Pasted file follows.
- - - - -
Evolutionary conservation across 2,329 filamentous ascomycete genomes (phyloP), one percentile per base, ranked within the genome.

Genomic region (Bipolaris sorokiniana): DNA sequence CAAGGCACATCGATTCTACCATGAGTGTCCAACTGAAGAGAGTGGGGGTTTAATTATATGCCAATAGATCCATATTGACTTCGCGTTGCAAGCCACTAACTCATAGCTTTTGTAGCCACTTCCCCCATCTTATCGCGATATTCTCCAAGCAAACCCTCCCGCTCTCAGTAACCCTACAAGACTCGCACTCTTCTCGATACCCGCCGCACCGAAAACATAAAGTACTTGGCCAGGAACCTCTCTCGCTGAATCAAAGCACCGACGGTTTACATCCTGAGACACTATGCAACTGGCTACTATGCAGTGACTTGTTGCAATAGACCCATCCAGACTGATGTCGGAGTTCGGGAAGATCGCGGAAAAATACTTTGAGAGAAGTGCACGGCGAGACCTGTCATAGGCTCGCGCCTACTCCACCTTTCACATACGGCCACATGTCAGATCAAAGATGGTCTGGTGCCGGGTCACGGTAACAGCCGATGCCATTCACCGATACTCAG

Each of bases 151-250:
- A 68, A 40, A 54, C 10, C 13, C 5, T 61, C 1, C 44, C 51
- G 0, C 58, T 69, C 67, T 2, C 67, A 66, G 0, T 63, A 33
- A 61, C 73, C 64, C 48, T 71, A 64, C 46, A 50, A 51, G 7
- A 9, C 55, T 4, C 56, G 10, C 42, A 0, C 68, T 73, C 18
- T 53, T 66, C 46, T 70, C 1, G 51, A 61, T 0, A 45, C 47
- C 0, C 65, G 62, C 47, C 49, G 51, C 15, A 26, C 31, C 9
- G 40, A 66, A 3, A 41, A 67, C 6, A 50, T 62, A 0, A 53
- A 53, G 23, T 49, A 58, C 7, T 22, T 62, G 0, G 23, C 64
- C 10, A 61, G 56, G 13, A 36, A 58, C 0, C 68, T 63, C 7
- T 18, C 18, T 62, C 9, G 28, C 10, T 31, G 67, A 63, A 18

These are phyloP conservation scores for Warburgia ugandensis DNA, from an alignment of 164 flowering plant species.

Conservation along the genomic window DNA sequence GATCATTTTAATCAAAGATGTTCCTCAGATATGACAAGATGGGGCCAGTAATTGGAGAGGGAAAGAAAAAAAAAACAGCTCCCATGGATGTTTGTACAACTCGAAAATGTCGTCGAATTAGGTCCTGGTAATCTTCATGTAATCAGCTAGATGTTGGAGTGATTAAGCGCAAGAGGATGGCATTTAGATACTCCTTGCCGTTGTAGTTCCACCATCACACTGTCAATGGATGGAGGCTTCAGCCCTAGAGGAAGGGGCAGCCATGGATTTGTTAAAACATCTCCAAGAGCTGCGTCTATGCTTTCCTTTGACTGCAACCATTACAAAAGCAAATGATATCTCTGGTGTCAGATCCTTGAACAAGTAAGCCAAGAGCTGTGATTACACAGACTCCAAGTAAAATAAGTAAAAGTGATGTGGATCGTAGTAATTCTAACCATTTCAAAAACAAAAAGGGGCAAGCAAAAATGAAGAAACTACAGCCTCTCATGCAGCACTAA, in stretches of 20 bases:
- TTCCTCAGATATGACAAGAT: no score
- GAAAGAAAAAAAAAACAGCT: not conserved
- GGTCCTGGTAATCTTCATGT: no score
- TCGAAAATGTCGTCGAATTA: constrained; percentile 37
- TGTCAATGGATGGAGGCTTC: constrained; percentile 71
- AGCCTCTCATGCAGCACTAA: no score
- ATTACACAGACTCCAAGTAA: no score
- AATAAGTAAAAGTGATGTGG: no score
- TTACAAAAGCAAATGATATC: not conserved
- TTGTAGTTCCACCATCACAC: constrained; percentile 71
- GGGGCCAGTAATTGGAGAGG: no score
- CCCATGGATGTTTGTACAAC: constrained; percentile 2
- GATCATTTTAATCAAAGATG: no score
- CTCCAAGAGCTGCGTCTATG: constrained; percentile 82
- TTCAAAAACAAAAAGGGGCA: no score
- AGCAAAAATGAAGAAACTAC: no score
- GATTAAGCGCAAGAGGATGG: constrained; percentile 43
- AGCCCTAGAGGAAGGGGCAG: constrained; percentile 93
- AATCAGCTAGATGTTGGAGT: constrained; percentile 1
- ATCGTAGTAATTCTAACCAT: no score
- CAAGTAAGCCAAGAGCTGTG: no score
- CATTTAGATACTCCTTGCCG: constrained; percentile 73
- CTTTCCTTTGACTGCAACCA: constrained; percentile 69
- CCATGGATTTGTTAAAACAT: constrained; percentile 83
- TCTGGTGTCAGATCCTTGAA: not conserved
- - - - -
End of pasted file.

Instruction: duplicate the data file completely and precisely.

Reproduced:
Evolutionary conservation across 2,329 filamentous ascomycete genomes (phyloP), one percentile per base, ranked within the genome.

Genomic region (Bipolaris sorokiniana): DNA sequence CAAGGCACATCGATTCTACCATGAGTGTCCAACTGAAGAGAGTGGGGGTTTAATTATATGCCAATAGATCCATATTGACTTCGCGTTGCAAGCCACTAACTCATAGCTTTTGTAGCCACTTCCCCCATCTTATCGCGATATTCTCCAAGCAAACCCTCCCGCTCTCAGTAACCCTACAAGACTCGCACTCTTCTCGATACCCGCCGCACCGAAAACATAAAGTACTTGGCCAGGAACCTCTCTCGCTGAATCAAAGCACCGACGGTTTACATCCTGAGACACTATGCAACTGGCTACTATGCAGTGACTTGTTGCAATAGACCCATCCAGACTGATGTCGGAGTTCGGGAAGATCGCGGAAAAATACTTTGAGAGAAGTGCACGGCGAGACCTGTCATAGGCTCGCGCCTACTCCACCTTTCACATACGGCCACATGTCAGATCAAAGATGGTCTGGTGCCGGGTCACGGTAACAGCCGATGCCATTCACCGATACTCAG

Each of bases 151-250:
- A 68, A 40, A 54, C 10, C 13, C 5, T 61, C 1, C 44, C 51
- G 0, C 58, T 69, C 67, T 2, C 67, A 66, G 0, T 63, A 33
- A 61, C 73, C 64, C 48, T 71, A 64, C 46, A 50, A 51, G 7
- A 9, C 55, T 4, C 56, G 10, C 42, A 0, C 68, T 73, C 18
- T 53, T 66, C 46, T 70, C 1, G 51, A 61, T 0, A 45, C 47
- C 0, C 65, G 62, C 47, C 49, G 51, C 15, A 26, C 31, C 9
- G 40, A 66, A 3, A 41, A 67, C 6, A 50, T 62, A 0, A 53
- A 53, G 23, T 49, A 58, C 7, T 22, T 62, G 0, G 23, C 64
- C 10, A 61, G 56, G 13, A 36, A 58, C 0, C 68, T 63, C 7
- T 18, C 18, T 62, C 9, G 28, C 10, T 31, G 67, A 63, A 18

These are phyloP conservation scores for Warburgia ugandensis DNA, from an alignment of 164 flowering plant species.

Conservation along the genomic window DNA sequence GATCATTTTAATCAAAGATGTTCCTCAGATATGACAAGATGGGGCCAGTAATTGGAGAGGGAAAGAAAAAAAAAACAGCTCCCATGGATGTTTGTACAACTCGAAAATGTCGTCGAATTAGGTCCTGGTAATCTTCATGTAATCAGCTAGATGTTGGAGTGATTAAGCGCAAGAGGATGGCATTTAGATACTCCTTGCCGTTGTAGTTCCACCATCACACTGTCAATGGATGGAGGCTTCAGCCCTAGAGGAAGGGGCAGCCATGGATTTGTTAAAACATCTCCAAGAGCTGCGTCTATGCTTTCCTTTGACTGCAACCATTACAAAAGCAAATGATATCTCTGGTGTCAGATCCTTGAACAAGTAAGCCAAGAGCTGTGATTACACAGACTCCAAGTAAAATAAGTAAAAGTGATGTGGATCGTAGTAATTCTAACCATTTCAAAAACAAAAAGGGGCAAGCAAAAATGAAGAAACTACAGCCTCTCATGCAGCACTAA, in stretches of 20 bases:
- TTCCTCAGATATGACAAGAT: no score
- GAAAGAAAAAAAAAACAGCT: not conserved
- GGTCCTGGTAATCTTCATGT: no score
- TCGAAAATGTCGTCGAATTA: constrained; percentile 37
- TGTCAATGGATGGAGGCTTC: constrained; percentile 71
- AGCCTCTCATGCAGCACTAA: no score
- ATTACACAGACTCCAAGTAA: no score
- AATAAGTAAAAGTGATGTGG: no score
- TTACAAAAGCAAATGATATC: not conserved
- TTGTAGTTCCACCATCACAC: constrained; percentile 71
- GGGGCCAGTAATTGGAGAGG: no score
- CCCATGGATGTTTGTACAAC: constrained; percentile 2
- GATCATTTTAATCAAAGATG: no score
- CTCCAAGAGCTGCGTCTATG: constrained; percentile 82
- TTCAAAAACAAAAAGGGGCA: no score
- AGCAAAAATGAAGAAACTAC: no score
- GATTAAGCGCAAGAGGATGG: constrained; percentile 43
- AGCCCTAGAGGAAGGGGCAG: constrained; percentile 93
- AATCAGCTAGATGTTGGAGT: constrained; percentile 1
- ATCGTAGTAATTCTAACCAT: no score
- CAAGTAAGCCAAGAGCTGTG: no score
- CATTTAGATACTCCTTGCCG: constrained; percentile 73
- CTTTCCTTTGACTGCAACCA: constrained; percentile 69
- CCATGGATTTGTTAAAACAT: constrained; percentile 83
- TCTGGTGTCAGATCCTTGAA: not conserved